Cinematic Releases: The Lion King (2019) - Reviewed

In the slippery slope of the recent trend of rebooting, reimagining, and reawakening older franchises in updated media, every once in awhile a director gets it just right. A jewel stands out among the retro rose-colored glasses, the nonsensical retellings, the too-flashy CGI effects bereft of substance. Such an impressive feat is accomplished with Disney’s latest offering, a brilliantly animated and photo-realistic version of its 1994 animated masterpiece, The Lion King, directed by Jon Favreau. From the opening “Circle of Life” scene onward, the visuals are stunning and uncanny, particularly when certain shots are recreated directly from the original. The animal characters are breathtakingly real, both in their visual design and in their characterizations as humanlike. It is not a direct remake – a new script, which borrows heavily from the original, was written by Jeff Nathanson; the narrative takes on a more serious tone than did its predecessor, though it is also a musical and carries over some of the subtler comedic elements from the original movie.

Mufasa (James Earl Jones, reprising his role with a gruff gravity imbued with warmth) rules the leonine kingdom of Pride Rock with a benevolent, responsible paw and tries to teach his only son, Simba (voiced as a cub by JD McCrary and Donald Glover as an adult) about his role in the “delicate balance” that is the circle of life in nature. The king’s jealous brother, Scar (superbly voiced by Chiwetel Ejiofor) stages a coup by befriending a pack of hyenas, led by the ruthless Shenzi (Florence Kasumba), and takes the throne of the pride’s lands with dire consequences for his subjects, driving Simba away after the death of his father. Simba’s journey into adulthood is marked by the fear and guilt of his cub-hood trauma, and he must face these with the help of his friends if he is to become the true king they see within him.

The photo-realism in this film is strikingly arresting, Favreau utilizing similar technologies to that with which he made The Jungle Book a few years prior. Motion capture, combined with virtual and augmented reality technologies, generate a deeply expressive animal dominion populated by familiar characters, reimagined as they might appear in the real world. These filming techniques create gorgeously rendered settings, but as with the aforementioned Jungle Book adaptation, there is a disconnect between the near-perfect backgrounds and the almost too-realistic talking animals – although they look like actual animals, they do not completely move nor act like them, and scenes such as fights between lions are jarringly disjointed as a result (particularly because, Disney being Disney, there is very little blood or markings on any of the injured creatures). Still, there is a great respect for the subject material here, and it is clear that the intent is to raise the traditionally animated original film to one even more tightly focused on its characters and their individual roles in the story. This is undoubtedly a film that celebrates nature, both in its benevolence and its brutality.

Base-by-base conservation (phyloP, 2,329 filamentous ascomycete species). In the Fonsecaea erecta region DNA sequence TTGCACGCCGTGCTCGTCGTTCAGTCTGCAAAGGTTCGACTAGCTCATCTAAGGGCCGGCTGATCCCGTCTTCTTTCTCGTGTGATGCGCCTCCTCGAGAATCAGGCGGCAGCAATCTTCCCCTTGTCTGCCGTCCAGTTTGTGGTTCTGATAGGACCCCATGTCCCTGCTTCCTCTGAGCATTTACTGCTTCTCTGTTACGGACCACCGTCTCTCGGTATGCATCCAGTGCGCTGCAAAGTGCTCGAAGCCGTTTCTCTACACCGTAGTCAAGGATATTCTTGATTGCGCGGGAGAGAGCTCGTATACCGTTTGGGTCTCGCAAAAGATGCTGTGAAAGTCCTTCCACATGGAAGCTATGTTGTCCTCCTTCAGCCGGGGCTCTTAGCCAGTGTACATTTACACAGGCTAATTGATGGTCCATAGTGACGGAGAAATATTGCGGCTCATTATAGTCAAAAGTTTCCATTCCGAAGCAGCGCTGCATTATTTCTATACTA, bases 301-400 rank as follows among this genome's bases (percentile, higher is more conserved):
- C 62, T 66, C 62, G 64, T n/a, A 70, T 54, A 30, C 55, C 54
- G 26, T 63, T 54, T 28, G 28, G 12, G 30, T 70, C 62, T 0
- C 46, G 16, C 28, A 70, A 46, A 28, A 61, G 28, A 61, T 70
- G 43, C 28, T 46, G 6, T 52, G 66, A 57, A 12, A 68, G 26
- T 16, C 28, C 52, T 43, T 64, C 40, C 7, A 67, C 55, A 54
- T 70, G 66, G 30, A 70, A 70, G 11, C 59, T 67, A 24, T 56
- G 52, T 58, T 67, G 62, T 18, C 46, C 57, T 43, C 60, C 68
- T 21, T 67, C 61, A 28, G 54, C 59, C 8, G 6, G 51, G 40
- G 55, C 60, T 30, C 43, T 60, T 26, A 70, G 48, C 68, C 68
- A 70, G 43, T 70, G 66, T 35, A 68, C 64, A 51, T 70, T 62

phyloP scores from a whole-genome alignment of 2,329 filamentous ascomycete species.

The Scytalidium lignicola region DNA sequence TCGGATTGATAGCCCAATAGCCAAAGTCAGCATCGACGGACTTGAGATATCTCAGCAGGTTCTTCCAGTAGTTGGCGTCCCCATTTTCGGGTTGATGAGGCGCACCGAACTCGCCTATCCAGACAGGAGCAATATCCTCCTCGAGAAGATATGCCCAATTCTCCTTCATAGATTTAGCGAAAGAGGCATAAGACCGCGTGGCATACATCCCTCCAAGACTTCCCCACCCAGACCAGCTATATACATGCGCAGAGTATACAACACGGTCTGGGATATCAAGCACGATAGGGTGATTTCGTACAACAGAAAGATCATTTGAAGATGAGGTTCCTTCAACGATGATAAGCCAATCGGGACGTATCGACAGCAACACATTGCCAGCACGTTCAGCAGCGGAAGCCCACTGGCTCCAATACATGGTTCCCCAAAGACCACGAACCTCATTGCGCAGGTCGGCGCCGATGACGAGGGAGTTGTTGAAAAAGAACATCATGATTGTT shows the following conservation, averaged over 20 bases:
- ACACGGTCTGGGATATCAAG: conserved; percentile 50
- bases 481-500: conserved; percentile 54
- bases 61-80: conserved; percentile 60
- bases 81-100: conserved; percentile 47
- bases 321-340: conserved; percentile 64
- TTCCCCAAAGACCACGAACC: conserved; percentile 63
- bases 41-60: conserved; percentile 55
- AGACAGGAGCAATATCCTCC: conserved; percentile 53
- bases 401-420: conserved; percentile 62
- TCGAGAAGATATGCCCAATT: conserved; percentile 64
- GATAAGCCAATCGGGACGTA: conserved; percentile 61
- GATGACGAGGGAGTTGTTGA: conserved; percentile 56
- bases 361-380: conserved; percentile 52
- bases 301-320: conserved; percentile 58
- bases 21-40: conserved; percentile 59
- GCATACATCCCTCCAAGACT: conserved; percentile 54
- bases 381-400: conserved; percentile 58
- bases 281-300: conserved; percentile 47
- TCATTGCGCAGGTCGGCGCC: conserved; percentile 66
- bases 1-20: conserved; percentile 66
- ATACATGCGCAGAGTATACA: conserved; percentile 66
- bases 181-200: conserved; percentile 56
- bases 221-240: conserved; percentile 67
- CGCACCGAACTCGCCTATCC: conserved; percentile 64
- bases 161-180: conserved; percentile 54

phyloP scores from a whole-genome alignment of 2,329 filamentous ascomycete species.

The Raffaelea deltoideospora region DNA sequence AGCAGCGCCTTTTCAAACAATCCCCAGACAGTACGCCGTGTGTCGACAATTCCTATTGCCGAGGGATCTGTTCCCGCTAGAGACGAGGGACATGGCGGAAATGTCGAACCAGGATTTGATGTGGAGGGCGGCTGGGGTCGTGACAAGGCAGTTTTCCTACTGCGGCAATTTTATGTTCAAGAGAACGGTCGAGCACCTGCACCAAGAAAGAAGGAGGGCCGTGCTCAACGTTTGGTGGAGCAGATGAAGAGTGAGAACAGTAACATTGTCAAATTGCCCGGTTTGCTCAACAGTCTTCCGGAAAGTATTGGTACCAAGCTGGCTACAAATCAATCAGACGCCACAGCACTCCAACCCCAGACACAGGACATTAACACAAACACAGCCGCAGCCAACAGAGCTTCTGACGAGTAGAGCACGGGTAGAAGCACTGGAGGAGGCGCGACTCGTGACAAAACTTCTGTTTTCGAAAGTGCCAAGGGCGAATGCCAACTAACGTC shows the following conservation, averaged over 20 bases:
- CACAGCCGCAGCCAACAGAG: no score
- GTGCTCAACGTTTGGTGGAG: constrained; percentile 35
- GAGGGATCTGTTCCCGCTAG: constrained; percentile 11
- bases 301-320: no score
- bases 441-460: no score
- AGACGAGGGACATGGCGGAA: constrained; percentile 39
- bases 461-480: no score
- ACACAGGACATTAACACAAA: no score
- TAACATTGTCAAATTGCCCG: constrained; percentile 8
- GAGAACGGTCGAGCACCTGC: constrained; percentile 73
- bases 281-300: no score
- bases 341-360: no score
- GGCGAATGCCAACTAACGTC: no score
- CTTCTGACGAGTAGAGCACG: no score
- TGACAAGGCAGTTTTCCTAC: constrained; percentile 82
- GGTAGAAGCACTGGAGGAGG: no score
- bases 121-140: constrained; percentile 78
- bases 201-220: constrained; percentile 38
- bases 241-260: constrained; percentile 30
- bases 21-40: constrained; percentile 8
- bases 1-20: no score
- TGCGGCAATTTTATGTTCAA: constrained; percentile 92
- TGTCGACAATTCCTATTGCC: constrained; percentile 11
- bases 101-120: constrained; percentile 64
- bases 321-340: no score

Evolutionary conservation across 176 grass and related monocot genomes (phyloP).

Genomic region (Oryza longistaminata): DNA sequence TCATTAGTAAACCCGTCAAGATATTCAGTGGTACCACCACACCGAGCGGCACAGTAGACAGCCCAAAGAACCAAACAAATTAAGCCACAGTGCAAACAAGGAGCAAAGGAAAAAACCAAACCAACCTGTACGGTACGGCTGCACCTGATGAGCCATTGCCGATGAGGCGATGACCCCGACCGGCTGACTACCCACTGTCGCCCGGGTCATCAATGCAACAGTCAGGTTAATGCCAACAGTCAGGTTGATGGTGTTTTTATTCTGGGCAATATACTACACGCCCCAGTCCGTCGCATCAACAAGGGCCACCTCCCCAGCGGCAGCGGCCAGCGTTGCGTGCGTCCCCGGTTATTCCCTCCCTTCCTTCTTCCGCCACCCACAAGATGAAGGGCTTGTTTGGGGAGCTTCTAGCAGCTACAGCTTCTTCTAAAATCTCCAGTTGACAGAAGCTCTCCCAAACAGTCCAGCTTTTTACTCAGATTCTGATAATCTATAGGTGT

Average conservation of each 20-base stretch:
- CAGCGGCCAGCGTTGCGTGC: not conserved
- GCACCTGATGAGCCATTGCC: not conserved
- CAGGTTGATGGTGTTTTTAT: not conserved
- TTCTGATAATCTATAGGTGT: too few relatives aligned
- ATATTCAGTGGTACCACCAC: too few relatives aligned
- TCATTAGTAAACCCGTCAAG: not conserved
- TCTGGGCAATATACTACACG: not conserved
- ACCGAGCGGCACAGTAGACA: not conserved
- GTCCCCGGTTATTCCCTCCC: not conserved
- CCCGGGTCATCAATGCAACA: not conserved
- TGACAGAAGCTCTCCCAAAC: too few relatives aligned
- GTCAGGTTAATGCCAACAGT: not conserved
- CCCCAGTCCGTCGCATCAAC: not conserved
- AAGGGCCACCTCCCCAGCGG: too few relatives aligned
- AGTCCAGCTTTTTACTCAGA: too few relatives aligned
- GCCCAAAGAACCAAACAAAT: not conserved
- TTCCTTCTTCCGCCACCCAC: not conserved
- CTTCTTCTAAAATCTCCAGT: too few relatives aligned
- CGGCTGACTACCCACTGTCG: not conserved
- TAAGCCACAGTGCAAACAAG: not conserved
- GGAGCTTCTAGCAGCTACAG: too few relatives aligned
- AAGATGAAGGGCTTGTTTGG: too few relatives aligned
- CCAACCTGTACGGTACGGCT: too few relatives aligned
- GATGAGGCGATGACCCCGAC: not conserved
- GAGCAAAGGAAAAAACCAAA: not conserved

This adaptation of The Lion King mirrors its natural visual storytelling with the way it changes some of the characters, grounding them in a more grave, fixated story than its predecessor. It elevates its hyena characters, for example, from mildly threatening comic relief to genuinely menacing, fearsome predators who, rather than being duped by Scar into overthrowing the standing monarchy, make a bloody pact to work together with him as long as they get what they want.

Rafiki (voiced by John Kani) is a more grounded shamanic type, far much less of a trickster than he was originally, and even Timon and Pumbaa (Billy Eichner and Seth Rogen, respectively) are subtler in their humor. They seem quite media aware, fully realizing that they’re in a movie (all based on a different movie), acting more like seasoned improvisational actors who are in on the joke than like a meerkat and common warthog. Even Zazu is far less a comedic character here; John Oliver voices him less as a bumbling butt-monkey than as a very stern but caring minder of the pride’s affairs.

The strongest differences are in the female characters – particularly Nala (voiced by BeyoncĂ© Knowles-Carter as an adult, Shahadi Wright Joseph as a cub) and Sarabi (voiced by Alfre Woodard) – who are given much more to do here, echoing the real-life tendencies of lionesses to be proactive protectors. Nala, whose role is much smaller in the 1994 version, serves as Simba’s deuteragonist; her journey is given equal weight, and she is based more heavily on the stage musical adaptation of the story.

Her song, “Spirit” – written and performed by BeyoncĂ© – is one of the musical highlights in a film saturated with a gorgeous score. Hans Zimmer reprises much of the tonal themes and melodies in the new instrumental soundtrack, while building upon these to create a lush aural backdrop. Elton John and Tim Rice, who wrote the original songs for the original Lion King, return to add new life to their songs, including one they wrote specifically for the closing credits entitled “Never Too Late”.

The Lion King is a classic story, and its newest adaptation is a magnificent affair. From its lovely visual tableaux to the marvelously updated soundtrack and stellar voice cast, it still shines regally despite its imperfections. Much like its heroes, it tries to tiptoe around its destiny, but in the end, it presents us with a fantastic journey.

-Dana Culling